On the other hand, the Pixies were/are(?) capable of making some pretty great music.

Btw, these iPod run-downs are quite interesting. I've been trying to figure out a way of writing more about music on my blog so I might have to steal the idea.

Scraps said...

I don't have a problem with anyone disliking the Beatles -- of course -- but when people start trying to explain the bad bad reasons why other people like the Beatles, they are just being pissy, no matter how articulately. I don't like Dylan for a lot of good -- of course -- reasons, but I'd be an idiot to maintain that Dylan's popularity and importance were primarily due to popular ignorance. That's not criticism, it's solipsism.

I may have said this before -- of course -- but Mia Doi Todd had albums before The Golden State, and if you prefer Manzanita, you'd probably like the earlier ones, too: they are spare, spooky, and often beautiful. In particular, ZeroOne is amazing, one of those albums that I'm not in the mood for often -- it demands complete attention -- but always blows me away when I put it on.

Scraps said...

(Anyway, if the Beatles were only feted because of their popularity, where's the critical love for the BeeGees, Neil Diamond, Cliff Richard, Madonna?)

Richard said...

Tim, thanks. I like doing these because it gives me a chance to touch on a wide variety of music I like, without having to spend a tone of space doing so.

Scraps - I am aware that Mia Doi Tood has previous recordings, but I haven't looked for any of them. Thanks for the tip on ZeroOne.

As for the Beatles/Pixies "feted because they're popular thing"... It's hard sometimes to distinguish unthinking fawning from deserved adulation. To say that the Beatles are/were only feted because they were popular is extremely silly, not to mention condescending. However, I think it's fair to say that rock critics have too often had a too limiting awareness of the music.

Funny that you mention Dylan, Scraps. I, of course, love him. But the praise heaped on his last album made little sense to me. For years it was assumed Dylan was washed up, and everyone seemed to reflexively dump on his new records, but since he started making music that he seemed more committed to, it's like he can do no wrong. And he's going to get reviewed absolutely everywhere, including newspapers that review little popular music, but have older readerships. Anyway, I thought Modern Times was way overrated and that people were fawning over it because it was by Dylan. And yet, some younger critics wrote about that album in ways that forced me to accept that they really liked it that much.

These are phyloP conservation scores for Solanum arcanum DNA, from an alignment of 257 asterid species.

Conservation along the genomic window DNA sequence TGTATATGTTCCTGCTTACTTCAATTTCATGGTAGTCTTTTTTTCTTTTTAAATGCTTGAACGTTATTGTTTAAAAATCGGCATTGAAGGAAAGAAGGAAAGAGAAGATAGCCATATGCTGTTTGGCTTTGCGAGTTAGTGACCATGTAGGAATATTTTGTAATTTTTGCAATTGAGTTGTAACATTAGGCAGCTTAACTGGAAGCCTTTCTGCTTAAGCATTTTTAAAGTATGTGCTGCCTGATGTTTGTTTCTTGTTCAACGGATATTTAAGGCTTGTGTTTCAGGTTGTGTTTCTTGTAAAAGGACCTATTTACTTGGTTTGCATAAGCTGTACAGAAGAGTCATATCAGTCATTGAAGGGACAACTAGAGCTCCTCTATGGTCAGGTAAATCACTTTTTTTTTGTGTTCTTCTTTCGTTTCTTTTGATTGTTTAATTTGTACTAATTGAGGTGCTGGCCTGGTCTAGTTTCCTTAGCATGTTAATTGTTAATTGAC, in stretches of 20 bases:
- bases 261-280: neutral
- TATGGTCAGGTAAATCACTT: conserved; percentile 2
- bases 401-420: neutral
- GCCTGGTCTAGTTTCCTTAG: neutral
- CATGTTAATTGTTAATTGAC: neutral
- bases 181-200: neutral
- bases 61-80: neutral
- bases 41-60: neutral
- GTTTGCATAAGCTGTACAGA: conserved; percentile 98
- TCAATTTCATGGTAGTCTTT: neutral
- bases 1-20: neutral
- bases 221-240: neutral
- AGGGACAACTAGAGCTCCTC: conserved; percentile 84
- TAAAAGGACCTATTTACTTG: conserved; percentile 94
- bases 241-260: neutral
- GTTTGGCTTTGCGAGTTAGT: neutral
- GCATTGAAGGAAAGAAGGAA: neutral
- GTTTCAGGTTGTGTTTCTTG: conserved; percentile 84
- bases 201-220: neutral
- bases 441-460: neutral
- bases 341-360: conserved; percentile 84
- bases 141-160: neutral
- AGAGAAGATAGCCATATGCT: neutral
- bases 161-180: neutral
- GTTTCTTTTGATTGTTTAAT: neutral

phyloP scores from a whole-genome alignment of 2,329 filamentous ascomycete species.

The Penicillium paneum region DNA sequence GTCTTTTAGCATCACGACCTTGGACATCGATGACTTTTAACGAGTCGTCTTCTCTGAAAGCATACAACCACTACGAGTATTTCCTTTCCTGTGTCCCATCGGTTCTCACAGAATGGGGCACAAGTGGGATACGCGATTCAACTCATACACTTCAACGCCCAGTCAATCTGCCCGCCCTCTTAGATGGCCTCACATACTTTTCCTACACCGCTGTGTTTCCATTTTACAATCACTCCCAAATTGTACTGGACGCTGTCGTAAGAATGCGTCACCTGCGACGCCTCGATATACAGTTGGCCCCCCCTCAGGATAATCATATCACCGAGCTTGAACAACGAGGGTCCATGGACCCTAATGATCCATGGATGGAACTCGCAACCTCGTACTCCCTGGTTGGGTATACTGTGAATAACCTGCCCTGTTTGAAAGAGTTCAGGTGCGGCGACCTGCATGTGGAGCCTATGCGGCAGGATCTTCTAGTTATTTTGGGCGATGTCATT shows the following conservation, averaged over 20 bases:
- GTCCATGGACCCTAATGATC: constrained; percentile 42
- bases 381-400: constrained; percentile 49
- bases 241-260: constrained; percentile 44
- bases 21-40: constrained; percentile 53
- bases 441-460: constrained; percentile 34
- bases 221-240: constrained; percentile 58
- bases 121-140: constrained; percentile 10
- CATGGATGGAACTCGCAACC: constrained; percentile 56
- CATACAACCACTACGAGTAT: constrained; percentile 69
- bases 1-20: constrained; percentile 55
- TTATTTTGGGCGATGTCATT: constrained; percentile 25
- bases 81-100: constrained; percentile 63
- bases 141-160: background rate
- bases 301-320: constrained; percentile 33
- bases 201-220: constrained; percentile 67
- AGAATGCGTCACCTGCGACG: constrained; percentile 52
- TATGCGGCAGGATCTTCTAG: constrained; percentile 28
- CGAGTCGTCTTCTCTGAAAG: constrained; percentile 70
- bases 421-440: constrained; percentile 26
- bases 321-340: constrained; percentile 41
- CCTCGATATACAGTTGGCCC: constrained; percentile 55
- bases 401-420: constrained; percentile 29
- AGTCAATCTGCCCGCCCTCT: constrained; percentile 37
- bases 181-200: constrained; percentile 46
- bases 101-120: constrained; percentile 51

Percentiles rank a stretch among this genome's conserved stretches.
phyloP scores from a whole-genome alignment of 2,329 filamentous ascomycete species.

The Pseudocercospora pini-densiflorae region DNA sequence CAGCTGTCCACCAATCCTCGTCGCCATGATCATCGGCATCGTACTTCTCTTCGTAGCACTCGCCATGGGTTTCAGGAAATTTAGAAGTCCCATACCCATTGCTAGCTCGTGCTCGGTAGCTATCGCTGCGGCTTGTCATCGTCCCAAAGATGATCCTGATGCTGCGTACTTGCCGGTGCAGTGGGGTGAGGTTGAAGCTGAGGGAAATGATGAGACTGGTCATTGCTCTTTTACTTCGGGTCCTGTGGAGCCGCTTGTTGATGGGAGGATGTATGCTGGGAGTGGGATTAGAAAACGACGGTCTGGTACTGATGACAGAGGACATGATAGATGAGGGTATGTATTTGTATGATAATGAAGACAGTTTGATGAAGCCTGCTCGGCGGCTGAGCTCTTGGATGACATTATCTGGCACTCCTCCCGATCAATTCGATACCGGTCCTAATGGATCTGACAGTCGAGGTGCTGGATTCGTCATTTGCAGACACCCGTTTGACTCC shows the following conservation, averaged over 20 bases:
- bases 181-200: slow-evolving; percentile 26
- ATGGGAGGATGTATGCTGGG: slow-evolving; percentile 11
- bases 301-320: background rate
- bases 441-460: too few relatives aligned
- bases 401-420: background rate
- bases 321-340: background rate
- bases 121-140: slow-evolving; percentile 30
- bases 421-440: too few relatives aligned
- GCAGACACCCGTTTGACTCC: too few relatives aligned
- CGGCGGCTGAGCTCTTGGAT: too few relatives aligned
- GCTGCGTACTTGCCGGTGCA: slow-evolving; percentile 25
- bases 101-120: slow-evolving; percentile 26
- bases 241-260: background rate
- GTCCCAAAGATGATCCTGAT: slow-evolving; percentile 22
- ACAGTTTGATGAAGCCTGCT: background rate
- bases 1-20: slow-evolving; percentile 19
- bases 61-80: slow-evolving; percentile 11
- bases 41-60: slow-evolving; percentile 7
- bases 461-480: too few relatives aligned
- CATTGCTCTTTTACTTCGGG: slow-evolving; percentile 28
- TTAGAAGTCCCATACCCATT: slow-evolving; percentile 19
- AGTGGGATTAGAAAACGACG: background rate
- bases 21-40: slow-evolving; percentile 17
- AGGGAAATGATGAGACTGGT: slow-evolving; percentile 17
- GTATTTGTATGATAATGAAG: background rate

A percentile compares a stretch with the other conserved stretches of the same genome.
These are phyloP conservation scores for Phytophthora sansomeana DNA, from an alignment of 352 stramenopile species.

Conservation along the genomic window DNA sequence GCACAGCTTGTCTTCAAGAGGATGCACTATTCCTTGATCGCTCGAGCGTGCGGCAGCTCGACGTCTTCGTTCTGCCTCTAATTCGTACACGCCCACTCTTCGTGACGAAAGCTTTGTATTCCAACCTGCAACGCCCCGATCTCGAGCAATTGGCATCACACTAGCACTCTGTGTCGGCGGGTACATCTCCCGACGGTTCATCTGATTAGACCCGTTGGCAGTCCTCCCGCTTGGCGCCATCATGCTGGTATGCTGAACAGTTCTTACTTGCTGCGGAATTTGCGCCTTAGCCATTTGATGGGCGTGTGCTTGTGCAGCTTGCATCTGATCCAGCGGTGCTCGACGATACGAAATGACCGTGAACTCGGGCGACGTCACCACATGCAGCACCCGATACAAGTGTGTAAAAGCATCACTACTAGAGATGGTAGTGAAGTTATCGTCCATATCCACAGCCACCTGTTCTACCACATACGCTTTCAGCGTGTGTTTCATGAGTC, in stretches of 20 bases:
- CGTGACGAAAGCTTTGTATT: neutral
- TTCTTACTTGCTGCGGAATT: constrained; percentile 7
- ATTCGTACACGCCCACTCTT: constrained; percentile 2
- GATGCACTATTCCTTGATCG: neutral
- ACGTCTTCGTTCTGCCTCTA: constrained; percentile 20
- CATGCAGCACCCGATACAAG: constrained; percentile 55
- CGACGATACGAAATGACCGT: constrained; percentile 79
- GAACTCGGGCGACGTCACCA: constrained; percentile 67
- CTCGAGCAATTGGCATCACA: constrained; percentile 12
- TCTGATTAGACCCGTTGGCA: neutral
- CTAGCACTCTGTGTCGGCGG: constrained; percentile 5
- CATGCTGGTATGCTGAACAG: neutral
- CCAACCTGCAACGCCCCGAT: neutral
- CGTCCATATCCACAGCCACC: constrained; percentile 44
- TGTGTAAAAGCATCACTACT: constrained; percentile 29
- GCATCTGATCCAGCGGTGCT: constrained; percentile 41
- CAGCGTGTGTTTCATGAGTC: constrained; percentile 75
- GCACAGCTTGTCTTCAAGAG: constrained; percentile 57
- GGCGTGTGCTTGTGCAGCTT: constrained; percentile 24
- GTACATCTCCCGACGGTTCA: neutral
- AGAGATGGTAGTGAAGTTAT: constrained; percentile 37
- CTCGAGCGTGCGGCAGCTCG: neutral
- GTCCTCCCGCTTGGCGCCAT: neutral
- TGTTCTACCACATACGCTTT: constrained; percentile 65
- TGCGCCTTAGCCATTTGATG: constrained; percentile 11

(Side note: I would say that there has been plenty of critical love for Madonna, if not so much for the others, though Neil Diamond has his adherents.)

Anonymous said...

Hey - I made that adult contemporification remark about Fiest! I simultaneously stand by it and am in love with everything I've heard by her. I've heard half of the new record via downloads, and just bought the actual thing yesterday; once I've finished processing it I'll probably go on about it.

I don't like the album version of "Inside and Out," but have you seen her do it live? It is so, so, so gorgeous. She completely reinterprets it. You gotta go see her if she comes to town.

Finally, I feel the exact same way as you about the Pixies--Surfer Rosa is my favorite. But the one song that always gets me the way you've described with "Planet" is "Monkey Gone to Heaven," from Doolittle. When he gets to "And if the devil is six then GOD is seven"... well, I have to stand up and chant along with that whole section of the song.

Richard said...

I'd seen more than one person say something similar about Feist, but I did see the "adult contemporification" line at your blog--but I didn't remember where I'd seen it until sometime today, or I would have linked to your post!

You don't like the album version? I know I've already said it, but I love it... a lot. Though I am interested in hearing the live version now...

Anonymous said...

The album version, in fact, is one of those "adult contemporary" moments I think Fiest is capable of. It's not the worst offender but there are many other songs on Let it Die that I like more.

Here's a live version:

Actually I was at that show! But I also saw her again a few months later and the whole band sang on the chorus in four-part harmony. Even better.

brandon said...

Arthur Russell! Like probably almost everybody, I've discovered him through all of the re-releases. Perhaps try his 'Springfield' EP and/or 'Calling Out of Context', it has the disco-like stuff but a little more popish and more emotional connected...'World of Arthur' I've found to be his most underwhelming.

Also, you have smart stuff to say about everything else, why not rap? I'm not trying to be aggressive, I just curious

Richard said...

Good question, Brandon. I see what Tom Breihan has to put up with, and I have little interest in getting into debates about what is and isn't "real hip hop" (I can see both "sides" of it, and I don't really care). So I guess it's sort of a cop-out. I find, anyway, with a lot of music I struggle to describe it, and with rap I feel it even more so. It's not clear why I feel that that feeling should therefore prevent me from saying something else about it (telling personal anecdotes, etc, like I do with the other tracks).

So, yeah. Next time maybe.

Scraps said...

I agree that Hersh is a great songwriter, and Donelly merely a good one. But the first Belly album is IMO as strong as the best Muses albums. It isn't as strikingly original, but it's good almost all the way through, has many different moods, and has several peaks ("Slow Dog", "Low Red Moon", "Feed the Tree", "Untogether"). The strongest songs are in the middle, which is unusual and may cause the album to be underrated (R.E.M.'s Up is another one like that). Anyway, it was interesting to hear a bunch of Donelly's stuff by itself for the first time, instead of as sort of asides on Muses albums where, good as the songs were, they always felt a little out of place.